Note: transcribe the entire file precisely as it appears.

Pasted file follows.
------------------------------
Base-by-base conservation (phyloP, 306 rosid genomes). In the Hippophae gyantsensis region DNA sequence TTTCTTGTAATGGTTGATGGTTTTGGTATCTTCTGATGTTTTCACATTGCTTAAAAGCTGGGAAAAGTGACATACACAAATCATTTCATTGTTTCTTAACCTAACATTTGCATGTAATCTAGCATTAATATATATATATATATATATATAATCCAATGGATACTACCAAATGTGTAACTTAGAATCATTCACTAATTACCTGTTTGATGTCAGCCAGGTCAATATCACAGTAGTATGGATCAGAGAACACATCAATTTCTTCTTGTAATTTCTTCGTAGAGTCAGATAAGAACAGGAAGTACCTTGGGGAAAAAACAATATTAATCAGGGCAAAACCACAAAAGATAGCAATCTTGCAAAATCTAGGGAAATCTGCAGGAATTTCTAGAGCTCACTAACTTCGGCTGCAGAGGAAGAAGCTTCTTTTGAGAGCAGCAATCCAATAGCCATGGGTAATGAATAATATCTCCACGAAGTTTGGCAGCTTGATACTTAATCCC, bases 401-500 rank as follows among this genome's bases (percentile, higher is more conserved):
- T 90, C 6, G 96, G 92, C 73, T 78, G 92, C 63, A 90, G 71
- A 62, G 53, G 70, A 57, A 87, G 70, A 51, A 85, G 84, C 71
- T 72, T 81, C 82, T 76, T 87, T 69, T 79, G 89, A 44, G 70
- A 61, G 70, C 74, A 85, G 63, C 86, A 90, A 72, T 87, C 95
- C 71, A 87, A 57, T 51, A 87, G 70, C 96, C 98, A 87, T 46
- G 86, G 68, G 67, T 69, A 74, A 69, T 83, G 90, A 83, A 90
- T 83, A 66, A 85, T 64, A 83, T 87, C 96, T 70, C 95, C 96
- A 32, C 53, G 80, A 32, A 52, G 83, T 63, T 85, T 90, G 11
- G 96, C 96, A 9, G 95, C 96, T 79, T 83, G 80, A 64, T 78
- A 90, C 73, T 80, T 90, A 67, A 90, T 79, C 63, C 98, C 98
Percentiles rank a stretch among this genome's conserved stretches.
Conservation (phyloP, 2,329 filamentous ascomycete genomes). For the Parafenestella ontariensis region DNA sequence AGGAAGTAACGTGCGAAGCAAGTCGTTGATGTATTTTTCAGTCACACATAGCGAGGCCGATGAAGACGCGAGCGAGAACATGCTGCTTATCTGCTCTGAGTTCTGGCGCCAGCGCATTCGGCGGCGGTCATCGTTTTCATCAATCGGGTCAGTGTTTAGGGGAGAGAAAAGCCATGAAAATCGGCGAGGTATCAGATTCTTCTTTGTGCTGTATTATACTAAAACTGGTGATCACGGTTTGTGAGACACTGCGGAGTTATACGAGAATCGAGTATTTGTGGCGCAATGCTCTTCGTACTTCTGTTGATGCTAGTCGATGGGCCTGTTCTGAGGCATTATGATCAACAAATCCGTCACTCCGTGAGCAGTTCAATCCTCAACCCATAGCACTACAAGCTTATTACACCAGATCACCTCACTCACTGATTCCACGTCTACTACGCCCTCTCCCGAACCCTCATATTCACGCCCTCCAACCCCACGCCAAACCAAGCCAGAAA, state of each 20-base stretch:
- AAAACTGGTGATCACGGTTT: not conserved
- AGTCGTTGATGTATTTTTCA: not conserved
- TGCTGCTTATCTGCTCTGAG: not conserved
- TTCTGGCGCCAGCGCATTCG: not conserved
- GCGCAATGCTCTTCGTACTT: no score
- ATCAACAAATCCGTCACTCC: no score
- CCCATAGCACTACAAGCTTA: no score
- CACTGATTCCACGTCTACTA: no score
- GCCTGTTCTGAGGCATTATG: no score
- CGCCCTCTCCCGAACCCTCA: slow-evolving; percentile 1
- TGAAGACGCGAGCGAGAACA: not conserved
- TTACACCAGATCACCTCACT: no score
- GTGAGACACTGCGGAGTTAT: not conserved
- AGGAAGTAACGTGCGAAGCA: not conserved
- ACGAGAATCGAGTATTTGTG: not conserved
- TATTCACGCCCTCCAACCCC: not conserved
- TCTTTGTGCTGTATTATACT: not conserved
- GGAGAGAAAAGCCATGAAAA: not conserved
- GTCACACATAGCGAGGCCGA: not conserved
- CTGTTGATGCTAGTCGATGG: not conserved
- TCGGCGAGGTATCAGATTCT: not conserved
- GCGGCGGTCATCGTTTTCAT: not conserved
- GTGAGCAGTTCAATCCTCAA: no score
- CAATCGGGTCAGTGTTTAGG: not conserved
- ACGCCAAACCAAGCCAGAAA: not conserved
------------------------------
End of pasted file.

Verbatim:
Base-by-base conservation (phyloP, 306 rosid genomes). In the Hippophae gyantsensis region DNA sequence TTTCTTGTAATGGTTGATGGTTTTGGTATCTTCTGATGTTTTCACATTGCTTAAAAGCTGGGAAAAGTGACATACACAAATCATTTCATTGTTTCTTAACCTAACATTTGCATGTAATCTAGCATTAATATATATATATATATATATATAATCCAATGGATACTACCAAATGTGTAACTTAGAATCATTCACTAATTACCTGTTTGATGTCAGCCAGGTCAATATCACAGTAGTATGGATCAGAGAACACATCAATTTCTTCTTGTAATTTCTTCGTAGAGTCAGATAAGAACAGGAAGTACCTTGGGGAAAAAACAATATTAATCAGGGCAAAACCACAAAAGATAGCAATCTTGCAAAATCTAGGGAAATCTGCAGGAATTTCTAGAGCTCACTAACTTCGGCTGCAGAGGAAGAAGCTTCTTTTGAGAGCAGCAATCCAATAGCCATGGGTAATGAATAATATCTCCACGAAGTTTGGCAGCTTGATACTTAATCCC, bases 401-500 rank as follows among this genome's bases (percentile, higher is more conserved):
- T 90, C 6, G 96, G 92, C 73, T 78, G 92, C 63, A 90, G 71
- A 62, G 53, G 70, A 57, A 87, G 70, A 51, A 85, G 84, C 71
- T 72, T 81, C 82, T 76, T 87, T 69, T 79, G 89, A 44, G 70
- A 61, G 70, C 74, A 85, G 63, C 86, A 90, A 72, T 87, C 95
- C 71, A 87, A 57, T 51, A 87, G 70, C 96, C 98, A 87, T 46
- G 86, G 68, G 67, T 69, A 74, A 69, T 83, G 90, A 83, A 90
- T 83, A 66, A 85, T 64, A 83, T 87, C 96, T 70, C 95, C 96
- A 32, C 53, G 80, A 32, A 52, G 83, T 63, T 85, T 90, G 11
- G 96, C 96, A 9, G 95, C 96, T 79, T 83, G 80, A 64, T 78
- A 90, C 73, T 80, T 90, A 67, A 90, T 79, C 63, C 98, C 98
Percentiles rank a stretch among this genome's conserved stretches.
Conservation (phyloP, 2,329 filamentous ascomycete genomes). For the Parafenestella ontariensis region DNA sequence AGGAAGTAACGTGCGAAGCAAGTCGTTGATGTATTTTTCAGTCACACATAGCGAGGCCGATGAAGACGCGAGCGAGAACATGCTGCTTATCTGCTCTGAGTTCTGGCGCCAGCGCATTCGGCGGCGGTCATCGTTTTCATCAATCGGGTCAGTGTTTAGGGGAGAGAAAAGCCATGAAAATCGGCGAGGTATCAGATTCTTCTTTGTGCTGTATTATACTAAAACTGGTGATCACGGTTTGTGAGACACTGCGGAGTTATACGAGAATCGAGTATTTGTGGCGCAATGCTCTTCGTACTTCTGTTGATGCTAGTCGATGGGCCTGTTCTGAGGCATTATGATCAACAAATCCGTCACTCCGTGAGCAGTTCAATCCTCAACCCATAGCACTACAAGCTTATTACACCAGATCACCTCACTCACTGATTCCACGTCTACTACGCCCTCTCCCGAACCCTCATATTCACGCCCTCCAACCCCACGCCAAACCAAGCCAGAAA, state of each 20-base stretch:
- AAAACTGGTGATCACGGTTT: not conserved
- AGTCGTTGATGTATTTTTCA: not conserved
- TGCTGCTTATCTGCTCTGAG: not conserved
- TTCTGGCGCCAGCGCATTCG: not conserved
- GCGCAATGCTCTTCGTACTT: no score
- ATCAACAAATCCGTCACTCC: no score
- CCCATAGCACTACAAGCTTA: no score
- CACTGATTCCACGTCTACTA: no score
- GCCTGTTCTGAGGCATTATG: no score
- CGCCCTCTCCCGAACCCTCA: slow-evolving; percentile 1
- TGAAGACGCGAGCGAGAACA: not conserved
- TTACACCAGATCACCTCACT: no score
- GTGAGACACTGCGGAGTTAT: not conserved
- AGGAAGTAACGTGCGAAGCA: not conserved
- ACGAGAATCGAGTATTTGTG: not conserved
- TATTCACGCCCTCCAACCCC: not conserved
- TCTTTGTGCTGTATTATACT: not conserved
- GGAGAGAAAAGCCATGAAAA: not conserved
- GTCACACATAGCGAGGCCGA: not conserved
- CTGTTGATGCTAGTCGATGG: not conserved
- TCGGCGAGGTATCAGATTCT: not conserved
- GCGGCGGTCATCGTTTTCAT: not conserved
- GTGAGCAGTTCAATCCTCAA: no score
- CAATCGGGTCAGTGTTTAGG: not conserved
- ACGCCAAACCAAGCCAGAAA: not conserved